In less than 140 characters, it’s fair to say Maya Yianni has been making bird-like sounds well before the world caught on to it. KINSHIP goes beyond the perimeters of the birdcage and gets personal with the singer-songwriter whose number is definitely on the up.
KINSHIP: So first off, what’s the biggest porky you’ve ever told? Feel free to change people’s names if it’s bound to cause any embarrassment or possible emigration to another country.
Little Liar: Do you know what, I really hate lying, so I don’t have any lies to truth for you! That’s boring isn’t it.
KINSHIP: Is Little Liar just you or is there a band of people who also collaborate on the project?
Little Liar: Little Liar is me, but it’s fundamentally a collaborative project. I perform and record with the band. I’ll write a song, show it to the guys, and then we’ll usually arrange it together. Working with them is natural, They’re so patient when I struggle to articulate myself.
KINSHIP: What instruments do you play and any you aspire to learn? And if you weren’t a musician, what what be your next calling in life?
Little Liar: I’ve always been involved in music but my views and consumption of music have broadened a lot since studying it at University. I’ve been singing and writing songs since I was pretty small. And I started to play guitar to accompany myself about three and a half years ago, I’m no ‘guitarist’, mind. Although my lack of skill can be restricting and frustrating at times, I kind of like that my guitar ability is pretty limited, it means that I’m rather technically unaware of what I’m doing most of the time, I like that, especially when I’m writing, I’m less bound to the rules of theory and more led by what I want to hear. Jamie Coe, my guitarist knows what he’s doing though, so does Ed Burton (drummer) and Idan Brutman (bassist).
To be honest, I’m blessed to be working with such astounding musicians. They keep me in line. Since working with them, I’ve gained a confidence I’ve needed for a long time, and gained the frame of mind that I can just do what I do and people will merely take it or leave it. There used to be that worry in the back of my mind about sounding a certain way, or, pre-empting how people might perceive me, but I’ve come to realise that thinking really distorts my ideas and creates a lot of doubt and insecurity in my mind, which hinders my work a lot before I’ve played a note or written a word. I’ve come to realise that what I do tends to involve as little technology as possible because, to be frank, that’s just a whole other area of distraction for me.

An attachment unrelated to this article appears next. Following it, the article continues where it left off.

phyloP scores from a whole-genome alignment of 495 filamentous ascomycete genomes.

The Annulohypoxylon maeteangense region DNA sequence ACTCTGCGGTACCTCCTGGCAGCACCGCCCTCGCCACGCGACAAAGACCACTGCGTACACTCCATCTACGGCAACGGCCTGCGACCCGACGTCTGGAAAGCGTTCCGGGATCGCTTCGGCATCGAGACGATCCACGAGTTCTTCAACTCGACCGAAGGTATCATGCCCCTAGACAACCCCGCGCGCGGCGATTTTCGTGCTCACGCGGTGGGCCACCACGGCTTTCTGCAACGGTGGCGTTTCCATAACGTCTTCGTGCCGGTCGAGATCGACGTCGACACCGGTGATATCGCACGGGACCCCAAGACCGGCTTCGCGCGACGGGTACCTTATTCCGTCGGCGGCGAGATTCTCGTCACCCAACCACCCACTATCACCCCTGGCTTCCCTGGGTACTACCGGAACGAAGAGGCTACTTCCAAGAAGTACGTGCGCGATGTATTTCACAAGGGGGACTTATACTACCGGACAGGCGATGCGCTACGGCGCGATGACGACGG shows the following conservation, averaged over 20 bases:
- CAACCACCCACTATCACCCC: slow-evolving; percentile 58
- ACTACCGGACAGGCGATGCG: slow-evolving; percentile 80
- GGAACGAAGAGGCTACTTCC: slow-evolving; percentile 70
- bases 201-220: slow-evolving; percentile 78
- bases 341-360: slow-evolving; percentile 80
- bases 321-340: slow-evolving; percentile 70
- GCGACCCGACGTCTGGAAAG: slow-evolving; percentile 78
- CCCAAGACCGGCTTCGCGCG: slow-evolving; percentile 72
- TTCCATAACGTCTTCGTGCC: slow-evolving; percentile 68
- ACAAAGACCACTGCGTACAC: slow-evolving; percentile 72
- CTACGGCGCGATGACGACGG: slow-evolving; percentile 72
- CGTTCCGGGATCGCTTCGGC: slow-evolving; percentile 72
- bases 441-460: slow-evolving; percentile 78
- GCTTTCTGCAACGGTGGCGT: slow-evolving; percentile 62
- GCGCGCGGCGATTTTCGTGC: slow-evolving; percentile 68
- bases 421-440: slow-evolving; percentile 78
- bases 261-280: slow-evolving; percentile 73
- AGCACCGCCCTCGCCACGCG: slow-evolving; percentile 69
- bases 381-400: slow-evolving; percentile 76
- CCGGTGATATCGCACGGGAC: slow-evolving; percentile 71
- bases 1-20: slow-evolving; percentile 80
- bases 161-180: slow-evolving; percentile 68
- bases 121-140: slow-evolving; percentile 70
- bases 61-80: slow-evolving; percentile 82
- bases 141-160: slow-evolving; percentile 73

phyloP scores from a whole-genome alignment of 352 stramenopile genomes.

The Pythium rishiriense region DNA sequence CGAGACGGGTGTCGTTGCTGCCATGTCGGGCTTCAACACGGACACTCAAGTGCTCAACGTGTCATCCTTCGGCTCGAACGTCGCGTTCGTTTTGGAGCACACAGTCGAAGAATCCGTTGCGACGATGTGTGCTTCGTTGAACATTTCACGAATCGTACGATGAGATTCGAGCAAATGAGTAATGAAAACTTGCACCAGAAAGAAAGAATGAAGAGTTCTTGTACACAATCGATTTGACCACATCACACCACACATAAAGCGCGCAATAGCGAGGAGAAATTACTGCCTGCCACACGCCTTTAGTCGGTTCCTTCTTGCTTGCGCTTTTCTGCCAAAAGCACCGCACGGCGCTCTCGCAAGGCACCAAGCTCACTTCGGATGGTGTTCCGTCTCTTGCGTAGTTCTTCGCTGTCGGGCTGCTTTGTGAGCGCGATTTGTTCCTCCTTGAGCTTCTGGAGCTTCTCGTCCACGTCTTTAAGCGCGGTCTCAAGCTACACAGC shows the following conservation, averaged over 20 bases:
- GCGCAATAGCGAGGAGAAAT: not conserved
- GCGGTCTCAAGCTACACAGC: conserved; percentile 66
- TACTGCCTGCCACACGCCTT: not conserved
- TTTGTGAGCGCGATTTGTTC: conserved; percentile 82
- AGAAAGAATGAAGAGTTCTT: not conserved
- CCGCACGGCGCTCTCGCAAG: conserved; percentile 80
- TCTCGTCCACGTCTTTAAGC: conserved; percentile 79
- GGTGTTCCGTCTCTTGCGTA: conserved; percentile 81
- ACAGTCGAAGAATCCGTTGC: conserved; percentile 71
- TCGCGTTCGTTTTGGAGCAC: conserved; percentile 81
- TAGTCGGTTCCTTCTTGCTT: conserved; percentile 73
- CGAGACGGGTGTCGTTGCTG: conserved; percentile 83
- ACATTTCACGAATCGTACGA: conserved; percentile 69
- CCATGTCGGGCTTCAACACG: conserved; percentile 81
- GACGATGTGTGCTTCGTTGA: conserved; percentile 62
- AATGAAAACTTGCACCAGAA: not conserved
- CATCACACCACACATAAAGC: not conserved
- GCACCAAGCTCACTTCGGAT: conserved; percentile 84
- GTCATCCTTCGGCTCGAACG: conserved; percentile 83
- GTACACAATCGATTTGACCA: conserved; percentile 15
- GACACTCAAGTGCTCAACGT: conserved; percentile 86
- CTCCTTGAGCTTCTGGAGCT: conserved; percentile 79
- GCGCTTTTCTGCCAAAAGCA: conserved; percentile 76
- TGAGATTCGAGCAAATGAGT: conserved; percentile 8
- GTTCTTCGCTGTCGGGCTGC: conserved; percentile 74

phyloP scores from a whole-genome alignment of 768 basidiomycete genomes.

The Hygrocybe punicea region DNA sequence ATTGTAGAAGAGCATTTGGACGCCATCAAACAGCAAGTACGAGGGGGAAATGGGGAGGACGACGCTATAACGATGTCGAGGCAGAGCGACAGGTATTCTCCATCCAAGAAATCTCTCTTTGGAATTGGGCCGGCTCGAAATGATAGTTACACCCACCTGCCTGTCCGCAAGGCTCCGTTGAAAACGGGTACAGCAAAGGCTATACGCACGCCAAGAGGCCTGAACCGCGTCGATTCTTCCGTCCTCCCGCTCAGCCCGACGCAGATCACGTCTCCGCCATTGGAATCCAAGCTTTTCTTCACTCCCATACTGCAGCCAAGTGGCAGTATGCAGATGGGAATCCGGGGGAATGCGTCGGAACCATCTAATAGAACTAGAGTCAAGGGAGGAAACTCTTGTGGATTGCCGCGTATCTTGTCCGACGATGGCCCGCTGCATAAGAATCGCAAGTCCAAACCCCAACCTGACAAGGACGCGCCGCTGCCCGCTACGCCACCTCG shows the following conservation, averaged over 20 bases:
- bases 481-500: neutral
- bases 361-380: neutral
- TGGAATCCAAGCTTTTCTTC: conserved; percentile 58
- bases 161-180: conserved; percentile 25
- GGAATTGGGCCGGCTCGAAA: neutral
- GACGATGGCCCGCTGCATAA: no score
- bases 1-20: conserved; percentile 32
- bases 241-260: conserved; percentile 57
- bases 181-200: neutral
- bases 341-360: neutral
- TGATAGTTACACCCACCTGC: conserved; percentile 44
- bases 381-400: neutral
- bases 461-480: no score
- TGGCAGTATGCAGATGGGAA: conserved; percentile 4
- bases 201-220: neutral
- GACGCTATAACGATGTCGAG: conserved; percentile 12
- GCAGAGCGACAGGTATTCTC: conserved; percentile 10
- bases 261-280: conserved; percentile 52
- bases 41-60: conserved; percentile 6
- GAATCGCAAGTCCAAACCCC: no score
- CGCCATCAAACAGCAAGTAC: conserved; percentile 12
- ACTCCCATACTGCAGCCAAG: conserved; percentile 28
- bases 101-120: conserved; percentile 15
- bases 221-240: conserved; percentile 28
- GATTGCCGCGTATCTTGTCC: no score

As an expert procrastinator, I have to remove any thing that might divert my creative train of thought. As I’ve gotten older, it has become more and more important for me that what I share with an audience, live or recorded, is as close to the original idea in my head as possible, and not a diluted realisation that’s trudged through a ‘mill’ of complications. I want to learn to play the auto-harp, that’s next on my list. Despite me saying I embrace my limited guitar skills, I’d be a fool to say I don’t wont to improve them. To answer the latter part of your question, if I wasn’t a musician and had no interest in music at all, I’d be a gardener.
KINSHIP: What was the last album you bought? And what are your biggest influences making music? Not necessarily other musicians, this could be art, inspirational people or books for example.